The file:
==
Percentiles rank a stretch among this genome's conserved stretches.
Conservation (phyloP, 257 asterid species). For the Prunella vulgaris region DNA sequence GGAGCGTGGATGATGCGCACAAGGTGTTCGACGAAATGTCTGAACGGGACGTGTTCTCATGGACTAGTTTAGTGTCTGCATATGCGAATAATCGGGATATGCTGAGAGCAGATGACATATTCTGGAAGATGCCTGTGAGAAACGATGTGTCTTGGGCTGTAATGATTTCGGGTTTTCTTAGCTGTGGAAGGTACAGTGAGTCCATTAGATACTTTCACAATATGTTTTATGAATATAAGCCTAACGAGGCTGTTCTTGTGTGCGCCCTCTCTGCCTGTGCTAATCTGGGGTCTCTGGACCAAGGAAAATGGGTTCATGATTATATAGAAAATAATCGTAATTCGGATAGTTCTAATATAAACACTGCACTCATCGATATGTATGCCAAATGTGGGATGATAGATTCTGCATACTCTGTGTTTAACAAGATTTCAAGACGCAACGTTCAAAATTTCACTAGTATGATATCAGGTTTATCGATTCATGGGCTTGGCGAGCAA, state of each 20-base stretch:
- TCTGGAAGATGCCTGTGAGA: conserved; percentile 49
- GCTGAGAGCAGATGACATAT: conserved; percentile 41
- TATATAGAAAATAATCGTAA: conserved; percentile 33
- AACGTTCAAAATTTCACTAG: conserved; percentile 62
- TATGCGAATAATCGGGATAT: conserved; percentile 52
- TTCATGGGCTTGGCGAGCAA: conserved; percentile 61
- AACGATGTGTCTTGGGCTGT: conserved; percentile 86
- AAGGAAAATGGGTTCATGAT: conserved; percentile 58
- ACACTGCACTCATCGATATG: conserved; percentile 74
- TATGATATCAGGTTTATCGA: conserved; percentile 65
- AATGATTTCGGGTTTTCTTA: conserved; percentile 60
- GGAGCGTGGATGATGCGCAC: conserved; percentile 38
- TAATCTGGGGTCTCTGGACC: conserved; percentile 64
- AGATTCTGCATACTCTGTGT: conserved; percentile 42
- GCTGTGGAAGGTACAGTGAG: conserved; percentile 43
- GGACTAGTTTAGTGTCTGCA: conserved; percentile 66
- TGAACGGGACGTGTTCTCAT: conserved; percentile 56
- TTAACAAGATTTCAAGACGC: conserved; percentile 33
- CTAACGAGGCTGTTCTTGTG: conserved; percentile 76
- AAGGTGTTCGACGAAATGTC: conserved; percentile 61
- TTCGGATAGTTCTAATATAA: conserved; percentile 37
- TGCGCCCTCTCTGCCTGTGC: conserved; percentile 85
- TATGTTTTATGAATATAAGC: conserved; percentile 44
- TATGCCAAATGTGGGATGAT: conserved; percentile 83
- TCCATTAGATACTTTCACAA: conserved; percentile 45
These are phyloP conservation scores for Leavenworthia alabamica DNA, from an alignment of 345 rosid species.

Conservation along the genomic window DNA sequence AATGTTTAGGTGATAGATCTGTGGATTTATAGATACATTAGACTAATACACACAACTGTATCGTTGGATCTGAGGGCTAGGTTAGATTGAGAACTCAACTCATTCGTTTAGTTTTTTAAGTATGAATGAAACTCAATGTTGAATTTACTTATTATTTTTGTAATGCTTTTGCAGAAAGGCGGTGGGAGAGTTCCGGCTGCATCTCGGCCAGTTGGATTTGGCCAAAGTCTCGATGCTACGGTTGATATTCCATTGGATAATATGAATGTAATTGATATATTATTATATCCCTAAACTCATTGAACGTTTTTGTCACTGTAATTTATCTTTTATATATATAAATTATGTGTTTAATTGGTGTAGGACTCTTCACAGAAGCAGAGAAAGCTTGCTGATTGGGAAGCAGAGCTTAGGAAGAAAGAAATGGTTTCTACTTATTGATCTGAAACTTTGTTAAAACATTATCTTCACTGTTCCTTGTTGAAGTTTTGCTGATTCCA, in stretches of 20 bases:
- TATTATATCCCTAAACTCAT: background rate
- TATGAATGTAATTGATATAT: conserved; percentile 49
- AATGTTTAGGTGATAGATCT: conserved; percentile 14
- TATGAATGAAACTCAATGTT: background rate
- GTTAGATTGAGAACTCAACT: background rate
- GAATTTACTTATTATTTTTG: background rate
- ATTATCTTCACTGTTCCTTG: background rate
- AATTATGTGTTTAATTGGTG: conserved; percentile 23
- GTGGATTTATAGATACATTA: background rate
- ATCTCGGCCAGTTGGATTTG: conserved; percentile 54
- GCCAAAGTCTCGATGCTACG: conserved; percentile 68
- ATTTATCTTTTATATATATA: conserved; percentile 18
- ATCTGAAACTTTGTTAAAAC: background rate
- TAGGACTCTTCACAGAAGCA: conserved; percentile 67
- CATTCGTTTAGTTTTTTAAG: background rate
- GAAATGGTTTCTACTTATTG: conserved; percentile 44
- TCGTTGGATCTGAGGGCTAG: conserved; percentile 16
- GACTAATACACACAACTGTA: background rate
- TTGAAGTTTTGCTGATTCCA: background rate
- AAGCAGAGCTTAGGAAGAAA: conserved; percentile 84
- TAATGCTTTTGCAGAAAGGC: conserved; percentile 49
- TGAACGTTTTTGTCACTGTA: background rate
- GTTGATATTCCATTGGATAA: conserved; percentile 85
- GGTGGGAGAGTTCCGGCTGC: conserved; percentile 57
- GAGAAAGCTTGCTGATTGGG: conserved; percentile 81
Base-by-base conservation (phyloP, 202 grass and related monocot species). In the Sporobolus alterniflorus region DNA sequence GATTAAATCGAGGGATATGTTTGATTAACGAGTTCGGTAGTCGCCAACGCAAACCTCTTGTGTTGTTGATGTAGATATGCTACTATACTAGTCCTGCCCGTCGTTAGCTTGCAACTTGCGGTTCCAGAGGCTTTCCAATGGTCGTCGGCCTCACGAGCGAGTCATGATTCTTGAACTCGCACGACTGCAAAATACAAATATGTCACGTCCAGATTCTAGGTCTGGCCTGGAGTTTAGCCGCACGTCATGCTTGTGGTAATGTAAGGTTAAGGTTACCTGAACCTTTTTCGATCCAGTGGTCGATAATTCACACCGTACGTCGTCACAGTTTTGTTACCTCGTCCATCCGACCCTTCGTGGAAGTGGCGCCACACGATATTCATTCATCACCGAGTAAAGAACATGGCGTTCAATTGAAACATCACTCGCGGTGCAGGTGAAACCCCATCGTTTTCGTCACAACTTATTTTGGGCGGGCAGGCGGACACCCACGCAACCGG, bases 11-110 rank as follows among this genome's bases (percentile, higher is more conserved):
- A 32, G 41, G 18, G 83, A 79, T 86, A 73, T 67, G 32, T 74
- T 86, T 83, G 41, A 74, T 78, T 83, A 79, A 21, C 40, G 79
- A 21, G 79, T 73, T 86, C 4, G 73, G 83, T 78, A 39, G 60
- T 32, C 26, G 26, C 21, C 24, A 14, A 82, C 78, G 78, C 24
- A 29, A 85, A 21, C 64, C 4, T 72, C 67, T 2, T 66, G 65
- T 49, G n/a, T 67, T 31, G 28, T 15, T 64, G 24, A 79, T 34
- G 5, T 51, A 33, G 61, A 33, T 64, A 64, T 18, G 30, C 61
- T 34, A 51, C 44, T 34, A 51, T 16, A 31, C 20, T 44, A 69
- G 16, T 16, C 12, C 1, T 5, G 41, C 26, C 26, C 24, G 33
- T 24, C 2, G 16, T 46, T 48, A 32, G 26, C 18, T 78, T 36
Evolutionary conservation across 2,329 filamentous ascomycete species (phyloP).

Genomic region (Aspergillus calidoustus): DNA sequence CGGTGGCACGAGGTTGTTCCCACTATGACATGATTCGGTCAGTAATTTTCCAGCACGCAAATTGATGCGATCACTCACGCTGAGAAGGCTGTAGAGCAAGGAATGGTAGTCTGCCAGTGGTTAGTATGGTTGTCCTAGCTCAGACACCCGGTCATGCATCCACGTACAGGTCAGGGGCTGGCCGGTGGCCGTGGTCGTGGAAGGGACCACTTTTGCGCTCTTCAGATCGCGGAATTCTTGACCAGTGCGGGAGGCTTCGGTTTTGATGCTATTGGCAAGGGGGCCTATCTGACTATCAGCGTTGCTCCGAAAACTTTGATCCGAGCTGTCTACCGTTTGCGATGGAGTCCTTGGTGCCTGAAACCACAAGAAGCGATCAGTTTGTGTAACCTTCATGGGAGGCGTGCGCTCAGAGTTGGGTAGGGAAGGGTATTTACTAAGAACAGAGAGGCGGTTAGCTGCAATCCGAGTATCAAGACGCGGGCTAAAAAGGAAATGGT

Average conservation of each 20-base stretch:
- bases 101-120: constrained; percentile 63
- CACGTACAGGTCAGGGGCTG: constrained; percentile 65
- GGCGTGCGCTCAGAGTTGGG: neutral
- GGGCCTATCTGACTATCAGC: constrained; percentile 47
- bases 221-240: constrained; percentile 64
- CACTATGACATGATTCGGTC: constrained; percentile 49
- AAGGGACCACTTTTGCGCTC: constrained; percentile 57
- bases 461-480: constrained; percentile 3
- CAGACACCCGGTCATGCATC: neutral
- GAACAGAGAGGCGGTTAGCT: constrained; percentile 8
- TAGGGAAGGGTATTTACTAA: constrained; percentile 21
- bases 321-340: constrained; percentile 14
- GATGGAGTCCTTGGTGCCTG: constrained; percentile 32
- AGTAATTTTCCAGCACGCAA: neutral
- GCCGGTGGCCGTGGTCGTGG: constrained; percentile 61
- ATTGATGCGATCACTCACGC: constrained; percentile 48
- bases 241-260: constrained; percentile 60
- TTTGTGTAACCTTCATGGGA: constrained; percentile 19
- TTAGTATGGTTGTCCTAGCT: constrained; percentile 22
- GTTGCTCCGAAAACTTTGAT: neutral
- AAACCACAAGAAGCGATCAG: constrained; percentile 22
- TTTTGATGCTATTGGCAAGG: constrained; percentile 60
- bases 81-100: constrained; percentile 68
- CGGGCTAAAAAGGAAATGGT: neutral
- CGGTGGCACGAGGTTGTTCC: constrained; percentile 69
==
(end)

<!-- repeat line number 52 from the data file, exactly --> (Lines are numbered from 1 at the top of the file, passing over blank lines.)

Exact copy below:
- GTTGATATTCCATTGGATAA: conserved; percentile 85